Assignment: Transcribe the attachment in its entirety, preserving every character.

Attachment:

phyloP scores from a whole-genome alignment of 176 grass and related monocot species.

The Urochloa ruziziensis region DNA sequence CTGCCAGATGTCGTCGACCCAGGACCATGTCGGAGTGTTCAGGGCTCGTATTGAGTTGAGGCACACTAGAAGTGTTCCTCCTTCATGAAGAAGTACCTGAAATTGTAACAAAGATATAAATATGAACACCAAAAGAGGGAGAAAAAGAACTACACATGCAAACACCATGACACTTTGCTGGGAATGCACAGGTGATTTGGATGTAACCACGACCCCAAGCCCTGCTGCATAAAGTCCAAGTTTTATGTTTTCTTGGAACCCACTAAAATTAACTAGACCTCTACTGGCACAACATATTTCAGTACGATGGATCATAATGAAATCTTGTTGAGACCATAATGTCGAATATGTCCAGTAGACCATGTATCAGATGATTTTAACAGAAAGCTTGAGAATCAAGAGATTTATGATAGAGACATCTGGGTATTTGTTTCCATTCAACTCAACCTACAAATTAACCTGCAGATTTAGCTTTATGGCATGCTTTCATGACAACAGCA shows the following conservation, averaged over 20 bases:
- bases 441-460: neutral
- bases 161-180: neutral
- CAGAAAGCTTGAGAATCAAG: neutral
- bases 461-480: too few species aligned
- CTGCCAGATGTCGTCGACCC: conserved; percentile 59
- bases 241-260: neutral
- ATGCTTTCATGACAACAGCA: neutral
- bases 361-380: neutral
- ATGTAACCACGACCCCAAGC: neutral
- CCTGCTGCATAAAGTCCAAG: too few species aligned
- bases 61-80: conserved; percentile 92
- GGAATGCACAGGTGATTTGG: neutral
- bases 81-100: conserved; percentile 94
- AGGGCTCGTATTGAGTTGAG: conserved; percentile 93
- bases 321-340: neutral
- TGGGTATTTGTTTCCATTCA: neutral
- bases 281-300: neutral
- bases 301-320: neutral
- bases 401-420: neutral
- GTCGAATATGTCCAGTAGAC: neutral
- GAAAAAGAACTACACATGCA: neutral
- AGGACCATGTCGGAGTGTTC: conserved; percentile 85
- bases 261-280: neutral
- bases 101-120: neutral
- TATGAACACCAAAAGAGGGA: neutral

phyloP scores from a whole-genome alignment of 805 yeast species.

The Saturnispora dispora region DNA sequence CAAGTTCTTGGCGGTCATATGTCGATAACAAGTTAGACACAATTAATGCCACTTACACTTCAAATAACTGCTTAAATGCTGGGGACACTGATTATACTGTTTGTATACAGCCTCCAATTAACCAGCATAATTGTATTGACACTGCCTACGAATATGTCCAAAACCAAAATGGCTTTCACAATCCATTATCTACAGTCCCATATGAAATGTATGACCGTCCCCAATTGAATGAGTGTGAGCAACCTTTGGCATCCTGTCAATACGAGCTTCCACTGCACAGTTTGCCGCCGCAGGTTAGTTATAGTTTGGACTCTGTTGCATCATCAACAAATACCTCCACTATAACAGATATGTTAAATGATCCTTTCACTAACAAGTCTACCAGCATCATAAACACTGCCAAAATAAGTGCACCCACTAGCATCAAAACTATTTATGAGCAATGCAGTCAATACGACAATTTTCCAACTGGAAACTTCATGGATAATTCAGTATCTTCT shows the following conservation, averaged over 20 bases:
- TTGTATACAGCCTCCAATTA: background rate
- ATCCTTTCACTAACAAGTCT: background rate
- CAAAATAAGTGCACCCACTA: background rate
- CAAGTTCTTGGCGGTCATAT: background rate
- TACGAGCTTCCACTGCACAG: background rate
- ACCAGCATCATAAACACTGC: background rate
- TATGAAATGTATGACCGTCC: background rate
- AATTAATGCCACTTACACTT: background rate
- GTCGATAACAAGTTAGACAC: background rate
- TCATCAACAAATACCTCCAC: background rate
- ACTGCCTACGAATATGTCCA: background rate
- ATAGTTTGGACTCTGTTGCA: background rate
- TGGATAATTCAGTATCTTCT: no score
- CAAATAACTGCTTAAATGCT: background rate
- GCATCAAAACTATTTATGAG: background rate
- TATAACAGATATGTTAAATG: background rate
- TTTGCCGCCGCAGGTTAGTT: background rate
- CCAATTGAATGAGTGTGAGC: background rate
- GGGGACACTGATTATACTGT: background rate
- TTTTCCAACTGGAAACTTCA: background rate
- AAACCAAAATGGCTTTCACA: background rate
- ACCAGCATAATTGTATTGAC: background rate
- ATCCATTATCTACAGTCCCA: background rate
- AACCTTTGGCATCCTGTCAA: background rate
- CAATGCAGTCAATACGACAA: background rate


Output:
phyloP scores from a whole-genome alignment of 176 grass and related monocot species.

The Urochloa ruziziensis region DNA sequence CTGCCAGATGTCGTCGACCCAGGACCATGTCGGAGTGTTCAGGGCTCGTATTGAGTTGAGGCACACTAGAAGTGTTCCTCCTTCATGAAGAAGTACCTGAAATTGTAACAAAGATATAAATATGAACACCAAAAGAGGGAGAAAAAGAACTACACATGCAAACACCATGACACTTTGCTGGGAATGCACAGGTGATTTGGATGTAACCACGACCCCAAGCCCTGCTGCATAAAGTCCAAGTTTTATGTTTTCTTGGAACCCACTAAAATTAACTAGACCTCTACTGGCACAACATATTTCAGTACGATGGATCATAATGAAATCTTGTTGAGACCATAATGTCGAATATGTCCAGTAGACCATGTATCAGATGATTTTAACAGAAAGCTTGAGAATCAAGAGATTTATGATAGAGACATCTGGGTATTTGTTTCCATTCAACTCAACCTACAAATTAACCTGCAGATTTAGCTTTATGGCATGCTTTCATGACAACAGCA shows the following conservation, averaged over 20 bases:
- bases 441-460: neutral
- bases 161-180: neutral
- CAGAAAGCTTGAGAATCAAG: neutral
- bases 461-480: too few species aligned
- CTGCCAGATGTCGTCGACCC: conserved; percentile 59
- bases 241-260: neutral
- ATGCTTTCATGACAACAGCA: neutral
- bases 361-380: neutral
- ATGTAACCACGACCCCAAGC: neutral
- CCTGCTGCATAAAGTCCAAG: too few species aligned
- bases 61-80: conserved; percentile 92
- GGAATGCACAGGTGATTTGG: neutral
- bases 81-100: conserved; percentile 94
- AGGGCTCGTATTGAGTTGAG: conserved; percentile 93
- bases 321-340: neutral
- TGGGTATTTGTTTCCATTCA: neutral
- bases 281-300: neutral
- bases 301-320: neutral
- bases 401-420: neutral
- GTCGAATATGTCCAGTAGAC: neutral
- GAAAAAGAACTACACATGCA: neutral
- AGGACCATGTCGGAGTGTTC: conserved; percentile 85
- bases 261-280: neutral
- bases 101-120: neutral
- TATGAACACCAAAAGAGGGA: neutral

phyloP scores from a whole-genome alignment of 805 yeast species.

The Saturnispora dispora region DNA sequence CAAGTTCTTGGCGGTCATATGTCGATAACAAGTTAGACACAATTAATGCCACTTACACTTCAAATAACTGCTTAAATGCTGGGGACACTGATTATACTGTTTGTATACAGCCTCCAATTAACCAGCATAATTGTATTGACACTGCCTACGAATATGTCCAAAACCAAAATGGCTTTCACAATCCATTATCTACAGTCCCATATGAAATGTATGACCGTCCCCAATTGAATGAGTGTGAGCAACCTTTGGCATCCTGTCAATACGAGCTTCCACTGCACAGTTTGCCGCCGCAGGTTAGTTATAGTTTGGACTCTGTTGCATCATCAACAAATACCTCCACTATAACAGATATGTTAAATGATCCTTTCACTAACAAGTCTACCAGCATCATAAACACTGCCAAAATAAGTGCACCCACTAGCATCAAAACTATTTATGAGCAATGCAGTCAATACGACAATTTTCCAACTGGAAACTTCATGGATAATTCAGTATCTTCT shows the following conservation, averaged over 20 bases:
- TTGTATACAGCCTCCAATTA: background rate
- ATCCTTTCACTAACAAGTCT: background rate
- CAAAATAAGTGCACCCACTA: background rate
- CAAGTTCTTGGCGGTCATAT: background rate
- TACGAGCTTCCACTGCACAG: background rate
- ACCAGCATCATAAACACTGC: background rate
- TATGAAATGTATGACCGTCC: background rate
- AATTAATGCCACTTACACTT: background rate
- GTCGATAACAAGTTAGACAC: background rate
- TCATCAACAAATACCTCCAC: background rate
- ACTGCCTACGAATATGTCCA: background rate
- ATAGTTTGGACTCTGTTGCA: background rate
- TGGATAATTCAGTATCTTCT: no score
- CAAATAACTGCTTAAATGCT: background rate
- GCATCAAAACTATTTATGAG: background rate
- TATAACAGATATGTTAAATG: background rate
- TTTGCCGCCGCAGGTTAGTT: background rate
- CCAATTGAATGAGTGTGAGC: background rate
- GGGGACACTGATTATACTGT: background rate
- TTTTCCAACTGGAAACTTCA: background rate
- AAACCAAAATGGCTTTCACA: background rate
- ACCAGCATAATTGTATTGAC: background rate
- ATCCATTATCTACAGTCCCA: background rate
- AACCTTTGGCATCCTGTCAA: background rate
- CAATGCAGTCAATACGACAA: background rate